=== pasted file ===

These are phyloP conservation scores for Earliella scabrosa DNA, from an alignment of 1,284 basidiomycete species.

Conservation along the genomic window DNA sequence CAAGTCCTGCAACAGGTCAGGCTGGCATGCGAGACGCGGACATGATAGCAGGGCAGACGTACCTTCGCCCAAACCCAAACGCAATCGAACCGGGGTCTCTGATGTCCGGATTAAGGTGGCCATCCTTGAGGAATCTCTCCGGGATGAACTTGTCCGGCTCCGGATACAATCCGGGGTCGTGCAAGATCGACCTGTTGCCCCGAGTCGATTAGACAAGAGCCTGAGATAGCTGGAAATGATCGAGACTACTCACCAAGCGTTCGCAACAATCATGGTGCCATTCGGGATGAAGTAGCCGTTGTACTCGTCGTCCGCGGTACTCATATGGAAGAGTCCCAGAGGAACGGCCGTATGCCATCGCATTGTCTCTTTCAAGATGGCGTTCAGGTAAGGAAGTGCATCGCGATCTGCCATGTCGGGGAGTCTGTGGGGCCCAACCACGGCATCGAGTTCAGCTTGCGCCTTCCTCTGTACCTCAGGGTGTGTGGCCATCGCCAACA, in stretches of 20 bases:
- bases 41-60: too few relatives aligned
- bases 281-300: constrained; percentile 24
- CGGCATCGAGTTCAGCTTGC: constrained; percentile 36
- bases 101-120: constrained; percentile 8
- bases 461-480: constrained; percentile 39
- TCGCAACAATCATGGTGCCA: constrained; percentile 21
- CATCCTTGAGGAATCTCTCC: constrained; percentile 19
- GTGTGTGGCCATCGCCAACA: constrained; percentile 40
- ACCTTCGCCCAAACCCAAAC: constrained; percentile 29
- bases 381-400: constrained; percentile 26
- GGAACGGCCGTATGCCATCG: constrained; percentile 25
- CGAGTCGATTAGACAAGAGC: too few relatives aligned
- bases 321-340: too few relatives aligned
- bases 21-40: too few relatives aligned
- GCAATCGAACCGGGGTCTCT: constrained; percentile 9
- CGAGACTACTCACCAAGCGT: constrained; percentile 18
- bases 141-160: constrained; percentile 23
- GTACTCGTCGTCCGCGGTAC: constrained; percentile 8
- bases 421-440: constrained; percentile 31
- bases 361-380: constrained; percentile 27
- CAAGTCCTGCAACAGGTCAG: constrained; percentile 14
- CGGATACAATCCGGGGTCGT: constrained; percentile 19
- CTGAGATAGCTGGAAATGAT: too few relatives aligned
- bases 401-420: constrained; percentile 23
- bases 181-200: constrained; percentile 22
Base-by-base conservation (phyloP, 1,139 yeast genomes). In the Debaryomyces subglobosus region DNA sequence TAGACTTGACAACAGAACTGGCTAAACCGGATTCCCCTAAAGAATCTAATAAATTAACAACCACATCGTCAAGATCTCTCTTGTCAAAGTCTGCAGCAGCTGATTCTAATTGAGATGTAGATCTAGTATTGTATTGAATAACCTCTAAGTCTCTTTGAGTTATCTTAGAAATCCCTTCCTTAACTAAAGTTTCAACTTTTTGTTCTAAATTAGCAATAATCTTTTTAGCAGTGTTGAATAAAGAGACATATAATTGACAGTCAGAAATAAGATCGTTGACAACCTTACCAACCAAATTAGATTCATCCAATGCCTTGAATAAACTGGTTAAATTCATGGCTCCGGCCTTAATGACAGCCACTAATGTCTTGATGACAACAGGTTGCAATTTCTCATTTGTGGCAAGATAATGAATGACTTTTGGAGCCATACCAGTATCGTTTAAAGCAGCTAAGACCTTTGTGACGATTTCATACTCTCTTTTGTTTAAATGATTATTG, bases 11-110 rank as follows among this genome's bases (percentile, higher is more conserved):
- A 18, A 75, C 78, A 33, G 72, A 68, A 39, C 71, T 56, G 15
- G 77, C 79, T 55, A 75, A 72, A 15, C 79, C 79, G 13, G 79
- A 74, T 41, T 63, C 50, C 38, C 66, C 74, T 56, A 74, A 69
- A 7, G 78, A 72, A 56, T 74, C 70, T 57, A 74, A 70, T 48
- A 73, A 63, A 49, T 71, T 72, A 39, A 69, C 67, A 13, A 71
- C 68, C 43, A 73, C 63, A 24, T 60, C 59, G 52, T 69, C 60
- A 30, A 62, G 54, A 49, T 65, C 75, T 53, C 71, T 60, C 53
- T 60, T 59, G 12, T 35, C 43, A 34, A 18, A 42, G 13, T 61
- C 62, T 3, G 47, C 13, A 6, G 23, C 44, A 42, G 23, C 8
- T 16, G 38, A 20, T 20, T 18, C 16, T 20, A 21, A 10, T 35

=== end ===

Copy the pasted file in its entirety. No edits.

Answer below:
These are phyloP conservation scores for Earliella scabrosa DNA, from an alignment of 1,284 basidiomycete species.

Conservation along the genomic window DNA sequence CAAGTCCTGCAACAGGTCAGGCTGGCATGCGAGACGCGGACATGATAGCAGGGCAGACGTACCTTCGCCCAAACCCAAACGCAATCGAACCGGGGTCTCTGATGTCCGGATTAAGGTGGCCATCCTTGAGGAATCTCTCCGGGATGAACTTGTCCGGCTCCGGATACAATCCGGGGTCGTGCAAGATCGACCTGTTGCCCCGAGTCGATTAGACAAGAGCCTGAGATAGCTGGAAATGATCGAGACTACTCACCAAGCGTTCGCAACAATCATGGTGCCATTCGGGATGAAGTAGCCGTTGTACTCGTCGTCCGCGGTACTCATATGGAAGAGTCCCAGAGGAACGGCCGTATGCCATCGCATTGTCTCTTTCAAGATGGCGTTCAGGTAAGGAAGTGCATCGCGATCTGCCATGTCGGGGAGTCTGTGGGGCCCAACCACGGCATCGAGTTCAGCTTGCGCCTTCCTCTGTACCTCAGGGTGTGTGGCCATCGCCAACA, in stretches of 20 bases:
- bases 41-60: too few relatives aligned
- bases 281-300: constrained; percentile 24
- CGGCATCGAGTTCAGCTTGC: constrained; percentile 36
- bases 101-120: constrained; percentile 8
- bases 461-480: constrained; percentile 39
- TCGCAACAATCATGGTGCCA: constrained; percentile 21
- CATCCTTGAGGAATCTCTCC: constrained; percentile 19
- GTGTGTGGCCATCGCCAACA: constrained; percentile 40
- ACCTTCGCCCAAACCCAAAC: constrained; percentile 29
- bases 381-400: constrained; percentile 26
- GGAACGGCCGTATGCCATCG: constrained; percentile 25
- CGAGTCGATTAGACAAGAGC: too few relatives aligned
- bases 321-340: too few relatives aligned
- bases 21-40: too few relatives aligned
- GCAATCGAACCGGGGTCTCT: constrained; percentile 9
- CGAGACTACTCACCAAGCGT: constrained; percentile 18
- bases 141-160: constrained; percentile 23
- GTACTCGTCGTCCGCGGTAC: constrained; percentile 8
- bases 421-440: constrained; percentile 31
- bases 361-380: constrained; percentile 27
- CAAGTCCTGCAACAGGTCAG: constrained; percentile 14
- CGGATACAATCCGGGGTCGT: constrained; percentile 19
- CTGAGATAGCTGGAAATGAT: too few relatives aligned
- bases 401-420: constrained; percentile 23
- bases 181-200: constrained; percentile 22
Base-by-base conservation (phyloP, 1,139 yeast genomes). In the Debaryomyces subglobosus region DNA sequence TAGACTTGACAACAGAACTGGCTAAACCGGATTCCCCTAAAGAATCTAATAAATTAACAACCACATCGTCAAGATCTCTCTTGTCAAAGTCTGCAGCAGCTGATTCTAATTGAGATGTAGATCTAGTATTGTATTGAATAACCTCTAAGTCTCTTTGAGTTATCTTAGAAATCCCTTCCTTAACTAAAGTTTCAACTTTTTGTTCTAAATTAGCAATAATCTTTTTAGCAGTGTTGAATAAAGAGACATATAATTGACAGTCAGAAATAAGATCGTTGACAACCTTACCAACCAAATTAGATTCATCCAATGCCTTGAATAAACTGGTTAAATTCATGGCTCCGGCCTTAATGACAGCCACTAATGTCTTGATGACAACAGGTTGCAATTTCTCATTTGTGGCAAGATAATGAATGACTTTTGGAGCCATACCAGTATCGTTTAAAGCAGCTAAGACCTTTGTGACGATTTCATACTCTCTTTTGTTTAAATGATTATTG, bases 11-110 rank as follows among this genome's bases (percentile, higher is more conserved):
- A 18, A 75, C 78, A 33, G 72, A 68, A 39, C 71, T 56, G 15
- G 77, C 79, T 55, A 75, A 72, A 15, C 79, C 79, G 13, G 79
- A 74, T 41, T 63, C 50, C 38, C 66, C 74, T 56, A 74, A 69
- A 7, G 78, A 72, A 56, T 74, C 70, T 57, A 74, A 70, T 48
- A 73, A 63, A 49, T 71, T 72, A 39, A 69, C 67, A 13, A 71
- C 68, C 43, A 73, C 63, A 24, T 60, C 59, G 52, T 69, C 60
- A 30, A 62, G 54, A 49, T 65, C 75, T 53, C 71, T 60, C 53
- T 60, T 59, G 12, T 35, C 43, A 34, A 18, A 42, G 13, T 61
- C 62, T 3, G 47, C 13, A 6, G 23, C 44, A 42, G 23, C 8
- T 16, G 38, A 20, T 20, T 18, C 16, T 20, A 21, A 10, T 35